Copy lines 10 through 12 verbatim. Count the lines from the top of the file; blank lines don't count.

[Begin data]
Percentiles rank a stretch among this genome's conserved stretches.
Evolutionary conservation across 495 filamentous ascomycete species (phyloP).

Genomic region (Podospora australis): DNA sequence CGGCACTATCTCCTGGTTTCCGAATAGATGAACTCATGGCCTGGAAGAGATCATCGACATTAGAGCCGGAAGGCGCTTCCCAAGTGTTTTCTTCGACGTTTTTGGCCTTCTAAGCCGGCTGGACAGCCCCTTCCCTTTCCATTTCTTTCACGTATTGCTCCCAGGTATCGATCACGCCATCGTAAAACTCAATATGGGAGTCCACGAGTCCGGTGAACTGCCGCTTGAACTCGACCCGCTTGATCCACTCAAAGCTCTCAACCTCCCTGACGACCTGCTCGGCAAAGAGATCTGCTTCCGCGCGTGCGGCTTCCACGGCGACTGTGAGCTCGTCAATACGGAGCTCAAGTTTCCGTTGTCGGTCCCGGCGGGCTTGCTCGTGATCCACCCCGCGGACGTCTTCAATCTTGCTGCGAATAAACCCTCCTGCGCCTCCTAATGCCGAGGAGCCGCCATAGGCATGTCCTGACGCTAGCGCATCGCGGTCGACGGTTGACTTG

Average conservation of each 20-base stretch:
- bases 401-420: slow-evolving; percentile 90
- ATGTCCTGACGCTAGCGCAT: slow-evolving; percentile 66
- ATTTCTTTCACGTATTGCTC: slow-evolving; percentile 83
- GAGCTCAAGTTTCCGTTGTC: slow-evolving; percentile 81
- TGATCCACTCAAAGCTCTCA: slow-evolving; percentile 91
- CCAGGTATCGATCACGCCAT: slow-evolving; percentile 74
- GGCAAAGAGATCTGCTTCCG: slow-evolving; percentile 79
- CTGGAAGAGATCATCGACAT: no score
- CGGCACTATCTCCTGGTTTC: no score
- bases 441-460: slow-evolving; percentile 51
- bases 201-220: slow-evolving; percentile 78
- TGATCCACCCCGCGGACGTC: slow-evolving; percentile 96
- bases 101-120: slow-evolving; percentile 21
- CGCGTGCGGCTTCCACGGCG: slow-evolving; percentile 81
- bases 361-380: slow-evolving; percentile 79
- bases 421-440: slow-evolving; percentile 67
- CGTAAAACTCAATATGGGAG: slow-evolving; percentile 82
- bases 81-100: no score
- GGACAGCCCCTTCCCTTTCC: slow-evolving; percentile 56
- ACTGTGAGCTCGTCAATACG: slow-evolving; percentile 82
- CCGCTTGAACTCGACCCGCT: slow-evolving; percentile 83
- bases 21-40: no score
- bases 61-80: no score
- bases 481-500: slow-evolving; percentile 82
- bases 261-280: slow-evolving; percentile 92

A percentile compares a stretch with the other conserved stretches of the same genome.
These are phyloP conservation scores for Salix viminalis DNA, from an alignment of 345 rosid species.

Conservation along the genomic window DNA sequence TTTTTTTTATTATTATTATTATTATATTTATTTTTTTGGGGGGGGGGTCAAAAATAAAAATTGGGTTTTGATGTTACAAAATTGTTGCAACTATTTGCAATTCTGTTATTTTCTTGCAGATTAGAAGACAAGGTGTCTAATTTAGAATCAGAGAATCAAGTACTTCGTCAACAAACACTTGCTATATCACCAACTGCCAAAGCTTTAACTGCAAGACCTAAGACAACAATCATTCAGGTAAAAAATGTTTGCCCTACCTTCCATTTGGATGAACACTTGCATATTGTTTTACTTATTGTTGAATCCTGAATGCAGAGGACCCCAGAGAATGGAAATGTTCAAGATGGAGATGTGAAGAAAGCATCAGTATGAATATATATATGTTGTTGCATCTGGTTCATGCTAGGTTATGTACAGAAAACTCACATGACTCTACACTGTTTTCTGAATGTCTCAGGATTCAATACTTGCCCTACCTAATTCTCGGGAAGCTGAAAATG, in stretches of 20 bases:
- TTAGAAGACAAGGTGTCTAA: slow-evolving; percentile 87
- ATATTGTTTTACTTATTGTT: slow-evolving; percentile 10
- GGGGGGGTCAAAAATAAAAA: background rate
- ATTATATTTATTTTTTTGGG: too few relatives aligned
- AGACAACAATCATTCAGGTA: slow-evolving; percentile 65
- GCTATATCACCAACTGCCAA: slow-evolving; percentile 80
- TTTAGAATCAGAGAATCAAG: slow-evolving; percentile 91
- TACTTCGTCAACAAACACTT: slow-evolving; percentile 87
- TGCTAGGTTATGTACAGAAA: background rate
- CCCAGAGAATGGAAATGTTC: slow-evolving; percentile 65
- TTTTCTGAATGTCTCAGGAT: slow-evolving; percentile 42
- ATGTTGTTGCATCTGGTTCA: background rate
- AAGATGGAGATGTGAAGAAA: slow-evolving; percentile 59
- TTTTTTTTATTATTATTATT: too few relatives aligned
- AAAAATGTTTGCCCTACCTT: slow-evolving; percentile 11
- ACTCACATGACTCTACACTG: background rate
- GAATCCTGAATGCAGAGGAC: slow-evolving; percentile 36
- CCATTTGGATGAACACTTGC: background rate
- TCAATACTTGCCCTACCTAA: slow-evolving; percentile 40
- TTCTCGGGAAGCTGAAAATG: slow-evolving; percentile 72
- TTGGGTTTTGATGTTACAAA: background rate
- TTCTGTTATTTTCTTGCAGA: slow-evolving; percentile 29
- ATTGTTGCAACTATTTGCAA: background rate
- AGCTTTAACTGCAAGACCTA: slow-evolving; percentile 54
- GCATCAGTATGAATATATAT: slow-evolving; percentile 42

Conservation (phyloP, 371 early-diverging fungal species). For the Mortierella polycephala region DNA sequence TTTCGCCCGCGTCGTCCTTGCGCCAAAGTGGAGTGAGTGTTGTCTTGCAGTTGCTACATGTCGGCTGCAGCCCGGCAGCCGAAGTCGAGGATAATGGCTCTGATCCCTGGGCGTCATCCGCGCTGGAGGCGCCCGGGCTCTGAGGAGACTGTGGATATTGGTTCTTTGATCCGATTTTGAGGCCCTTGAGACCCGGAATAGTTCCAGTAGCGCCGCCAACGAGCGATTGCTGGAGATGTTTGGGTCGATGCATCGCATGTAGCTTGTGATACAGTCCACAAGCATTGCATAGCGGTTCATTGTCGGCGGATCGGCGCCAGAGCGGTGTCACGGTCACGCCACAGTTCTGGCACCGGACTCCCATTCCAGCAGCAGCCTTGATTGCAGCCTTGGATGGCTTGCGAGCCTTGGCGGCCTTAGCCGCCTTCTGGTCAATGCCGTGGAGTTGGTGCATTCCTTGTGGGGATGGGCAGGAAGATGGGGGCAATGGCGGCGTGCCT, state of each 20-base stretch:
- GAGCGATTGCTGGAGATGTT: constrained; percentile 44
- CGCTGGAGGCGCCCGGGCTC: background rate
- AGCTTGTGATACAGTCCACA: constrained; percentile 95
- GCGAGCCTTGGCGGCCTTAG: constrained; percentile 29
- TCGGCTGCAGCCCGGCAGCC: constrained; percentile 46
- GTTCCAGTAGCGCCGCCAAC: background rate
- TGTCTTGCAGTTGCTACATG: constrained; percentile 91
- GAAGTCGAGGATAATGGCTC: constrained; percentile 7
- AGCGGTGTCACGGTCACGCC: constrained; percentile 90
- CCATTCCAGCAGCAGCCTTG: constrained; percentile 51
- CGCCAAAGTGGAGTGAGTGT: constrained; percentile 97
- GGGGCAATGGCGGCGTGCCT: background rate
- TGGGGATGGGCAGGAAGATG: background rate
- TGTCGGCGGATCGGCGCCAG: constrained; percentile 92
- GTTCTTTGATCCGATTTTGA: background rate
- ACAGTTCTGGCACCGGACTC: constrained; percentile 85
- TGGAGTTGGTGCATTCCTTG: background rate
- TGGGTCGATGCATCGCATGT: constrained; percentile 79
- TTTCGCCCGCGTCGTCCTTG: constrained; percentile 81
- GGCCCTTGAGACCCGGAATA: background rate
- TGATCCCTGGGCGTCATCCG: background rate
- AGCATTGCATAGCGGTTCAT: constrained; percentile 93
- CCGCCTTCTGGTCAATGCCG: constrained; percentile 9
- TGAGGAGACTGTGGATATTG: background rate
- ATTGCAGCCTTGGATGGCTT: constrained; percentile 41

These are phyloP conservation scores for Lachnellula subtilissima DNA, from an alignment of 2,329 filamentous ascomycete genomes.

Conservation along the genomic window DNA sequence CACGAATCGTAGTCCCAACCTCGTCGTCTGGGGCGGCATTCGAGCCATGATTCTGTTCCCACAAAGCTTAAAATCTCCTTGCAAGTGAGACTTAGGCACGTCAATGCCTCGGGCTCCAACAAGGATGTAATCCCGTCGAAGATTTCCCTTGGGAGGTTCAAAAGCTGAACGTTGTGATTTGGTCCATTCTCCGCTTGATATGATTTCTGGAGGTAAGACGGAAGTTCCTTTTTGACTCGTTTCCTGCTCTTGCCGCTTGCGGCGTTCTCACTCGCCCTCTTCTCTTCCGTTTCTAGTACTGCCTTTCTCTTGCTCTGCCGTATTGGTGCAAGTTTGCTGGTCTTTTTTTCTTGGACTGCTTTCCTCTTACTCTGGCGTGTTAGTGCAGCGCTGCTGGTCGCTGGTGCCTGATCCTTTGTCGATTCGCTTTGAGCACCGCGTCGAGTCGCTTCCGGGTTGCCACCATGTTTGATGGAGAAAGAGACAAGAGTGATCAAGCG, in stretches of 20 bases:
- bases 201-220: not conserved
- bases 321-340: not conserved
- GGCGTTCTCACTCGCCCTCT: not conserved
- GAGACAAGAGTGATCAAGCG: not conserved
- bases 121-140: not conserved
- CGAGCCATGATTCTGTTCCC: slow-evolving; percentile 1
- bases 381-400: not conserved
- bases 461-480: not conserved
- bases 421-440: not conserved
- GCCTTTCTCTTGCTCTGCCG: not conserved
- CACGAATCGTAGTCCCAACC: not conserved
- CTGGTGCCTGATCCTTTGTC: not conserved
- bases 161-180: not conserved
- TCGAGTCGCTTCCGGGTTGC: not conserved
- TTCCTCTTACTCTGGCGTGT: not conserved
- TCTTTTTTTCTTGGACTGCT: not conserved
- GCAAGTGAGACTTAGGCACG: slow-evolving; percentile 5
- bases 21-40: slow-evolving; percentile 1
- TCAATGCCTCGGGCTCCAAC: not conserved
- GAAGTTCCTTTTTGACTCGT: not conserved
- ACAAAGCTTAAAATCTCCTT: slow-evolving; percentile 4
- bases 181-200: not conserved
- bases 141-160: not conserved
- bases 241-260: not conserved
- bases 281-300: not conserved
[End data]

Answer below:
- CCAGGTATCGATCACGCCAT: slow-evolving; percentile 74
- GGCAAAGAGATCTGCTTCCG: slow-evolving; percentile 79
- CTGGAAGAGATCATCGACAT: no score